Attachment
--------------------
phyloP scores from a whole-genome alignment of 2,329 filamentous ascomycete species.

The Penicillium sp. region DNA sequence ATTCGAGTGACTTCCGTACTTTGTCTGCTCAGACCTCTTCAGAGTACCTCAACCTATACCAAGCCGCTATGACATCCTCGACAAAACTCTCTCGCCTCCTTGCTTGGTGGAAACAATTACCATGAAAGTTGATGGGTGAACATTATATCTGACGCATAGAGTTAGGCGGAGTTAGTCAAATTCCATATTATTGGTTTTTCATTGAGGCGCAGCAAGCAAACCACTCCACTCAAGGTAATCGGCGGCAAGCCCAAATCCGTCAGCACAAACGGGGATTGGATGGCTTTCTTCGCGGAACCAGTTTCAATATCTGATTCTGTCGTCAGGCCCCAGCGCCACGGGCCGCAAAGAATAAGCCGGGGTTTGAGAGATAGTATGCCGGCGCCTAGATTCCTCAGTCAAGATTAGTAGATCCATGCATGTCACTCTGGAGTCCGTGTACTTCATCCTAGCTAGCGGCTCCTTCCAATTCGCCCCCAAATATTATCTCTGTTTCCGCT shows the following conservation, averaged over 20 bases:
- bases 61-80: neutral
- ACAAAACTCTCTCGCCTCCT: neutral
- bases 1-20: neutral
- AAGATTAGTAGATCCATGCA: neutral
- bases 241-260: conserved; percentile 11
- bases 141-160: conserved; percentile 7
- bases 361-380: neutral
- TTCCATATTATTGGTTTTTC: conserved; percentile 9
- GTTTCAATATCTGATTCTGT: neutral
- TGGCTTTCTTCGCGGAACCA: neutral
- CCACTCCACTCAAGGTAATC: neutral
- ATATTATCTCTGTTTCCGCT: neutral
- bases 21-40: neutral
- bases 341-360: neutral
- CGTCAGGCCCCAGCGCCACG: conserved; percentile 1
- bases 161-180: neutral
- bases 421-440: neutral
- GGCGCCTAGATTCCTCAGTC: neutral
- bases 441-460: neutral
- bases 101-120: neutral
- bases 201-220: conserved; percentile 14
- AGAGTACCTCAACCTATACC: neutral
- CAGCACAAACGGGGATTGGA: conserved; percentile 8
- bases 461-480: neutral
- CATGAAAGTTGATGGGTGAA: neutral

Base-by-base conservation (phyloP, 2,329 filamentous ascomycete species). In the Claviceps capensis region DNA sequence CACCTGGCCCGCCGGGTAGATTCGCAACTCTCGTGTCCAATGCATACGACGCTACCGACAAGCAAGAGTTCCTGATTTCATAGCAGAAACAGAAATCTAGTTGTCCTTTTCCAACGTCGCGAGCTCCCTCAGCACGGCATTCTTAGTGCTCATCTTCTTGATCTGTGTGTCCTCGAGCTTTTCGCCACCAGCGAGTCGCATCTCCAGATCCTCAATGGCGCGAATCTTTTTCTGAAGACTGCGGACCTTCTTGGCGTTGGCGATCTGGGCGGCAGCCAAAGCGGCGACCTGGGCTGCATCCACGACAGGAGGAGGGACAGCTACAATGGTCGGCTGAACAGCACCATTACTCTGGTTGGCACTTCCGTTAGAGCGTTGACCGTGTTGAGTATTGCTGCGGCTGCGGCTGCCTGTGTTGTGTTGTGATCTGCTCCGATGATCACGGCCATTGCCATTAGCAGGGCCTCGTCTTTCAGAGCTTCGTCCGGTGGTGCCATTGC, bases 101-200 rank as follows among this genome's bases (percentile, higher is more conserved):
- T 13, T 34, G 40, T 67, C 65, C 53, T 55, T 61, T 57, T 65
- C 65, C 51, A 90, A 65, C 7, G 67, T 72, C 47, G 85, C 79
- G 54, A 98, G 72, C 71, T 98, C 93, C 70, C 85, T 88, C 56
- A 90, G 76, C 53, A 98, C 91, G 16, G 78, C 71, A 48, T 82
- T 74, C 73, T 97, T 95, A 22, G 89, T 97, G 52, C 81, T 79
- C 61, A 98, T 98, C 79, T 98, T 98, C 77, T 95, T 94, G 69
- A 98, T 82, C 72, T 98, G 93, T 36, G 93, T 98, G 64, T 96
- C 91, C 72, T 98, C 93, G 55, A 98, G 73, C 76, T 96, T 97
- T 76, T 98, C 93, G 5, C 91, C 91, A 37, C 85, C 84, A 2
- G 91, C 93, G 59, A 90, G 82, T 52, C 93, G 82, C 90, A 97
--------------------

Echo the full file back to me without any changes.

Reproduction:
phyloP scores from a whole-genome alignment of 2,329 filamentous ascomycete species.

The Penicillium sp. region DNA sequence ATTCGAGTGACTTCCGTACTTTGTCTGCTCAGACCTCTTCAGAGTACCTCAACCTATACCAAGCCGCTATGACATCCTCGACAAAACTCTCTCGCCTCCTTGCTTGGTGGAAACAATTACCATGAAAGTTGATGGGTGAACATTATATCTGACGCATAGAGTTAGGCGGAGTTAGTCAAATTCCATATTATTGGTTTTTCATTGAGGCGCAGCAAGCAAACCACTCCACTCAAGGTAATCGGCGGCAAGCCCAAATCCGTCAGCACAAACGGGGATTGGATGGCTTTCTTCGCGGAACCAGTTTCAATATCTGATTCTGTCGTCAGGCCCCAGCGCCACGGGCCGCAAAGAATAAGCCGGGGTTTGAGAGATAGTATGCCGGCGCCTAGATTCCTCAGTCAAGATTAGTAGATCCATGCATGTCACTCTGGAGTCCGTGTACTTCATCCTAGCTAGCGGCTCCTTCCAATTCGCCCCCAAATATTATCTCTGTTTCCGCT shows the following conservation, averaged over 20 bases:
- bases 61-80: neutral
- ACAAAACTCTCTCGCCTCCT: neutral
- bases 1-20: neutral
- AAGATTAGTAGATCCATGCA: neutral
- bases 241-260: conserved; percentile 11
- bases 141-160: conserved; percentile 7
- bases 361-380: neutral
- TTCCATATTATTGGTTTTTC: conserved; percentile 9
- GTTTCAATATCTGATTCTGT: neutral
- TGGCTTTCTTCGCGGAACCA: neutral
- CCACTCCACTCAAGGTAATC: neutral
- ATATTATCTCTGTTTCCGCT: neutral
- bases 21-40: neutral
- bases 341-360: neutral
- CGTCAGGCCCCAGCGCCACG: conserved; percentile 1
- bases 161-180: neutral
- bases 421-440: neutral
- GGCGCCTAGATTCCTCAGTC: neutral
- bases 441-460: neutral
- bases 101-120: neutral
- bases 201-220: conserved; percentile 14
- AGAGTACCTCAACCTATACC: neutral
- CAGCACAAACGGGGATTGGA: conserved; percentile 8
- bases 461-480: neutral
- CATGAAAGTTGATGGGTGAA: neutral

Base-by-base conservation (phyloP, 2,329 filamentous ascomycete species). In the Claviceps capensis region DNA sequence CACCTGGCCCGCCGGGTAGATTCGCAACTCTCGTGTCCAATGCATACGACGCTACCGACAAGCAAGAGTTCCTGATTTCATAGCAGAAACAGAAATCTAGTTGTCCTTTTCCAACGTCGCGAGCTCCCTCAGCACGGCATTCTTAGTGCTCATCTTCTTGATCTGTGTGTCCTCGAGCTTTTCGCCACCAGCGAGTCGCATCTCCAGATCCTCAATGGCGCGAATCTTTTTCTGAAGACTGCGGACCTTCTTGGCGTTGGCGATCTGGGCGGCAGCCAAAGCGGCGACCTGGGCTGCATCCACGACAGGAGGAGGGACAGCTACAATGGTCGGCTGAACAGCACCATTACTCTGGTTGGCACTTCCGTTAGAGCGTTGACCGTGTTGAGTATTGCTGCGGCTGCGGCTGCCTGTGTTGTGTTGTGATCTGCTCCGATGATCACGGCCATTGCCATTAGCAGGGCCTCGTCTTTCAGAGCTTCGTCCGGTGGTGCCATTGC, bases 101-200 rank as follows among this genome's bases (percentile, higher is more conserved):
- T 13, T 34, G 40, T 67, C 65, C 53, T 55, T 61, T 57, T 65
- C 65, C 51, A 90, A 65, C 7, G 67, T 72, C 47, G 85, C 79
- G 54, A 98, G 72, C 71, T 98, C 93, C 70, C 85, T 88, C 56
- A 90, G 76, C 53, A 98, C 91, G 16, G 78, C 71, A 48, T 82
- T 74, C 73, T 97, T 95, A 22, G 89, T 97, G 52, C 81, T 79
- C 61, A 98, T 98, C 79, T 98, T 98, C 77, T 95, T 94, G 69
- A 98, T 82, C 72, T 98, G 93, T 36, G 93, T 98, G 64, T 96
- C 91, C 72, T 98, C 93, G 55, A 98, G 73, C 76, T 96, T 97
- T 76, T 98, C 93, G 5, C 91, C 91, A 37, C 85, C 84, A 2
- G 91, C 93, G 59, A 90, G 82, T 52, C 93, G 82, C 90, A 97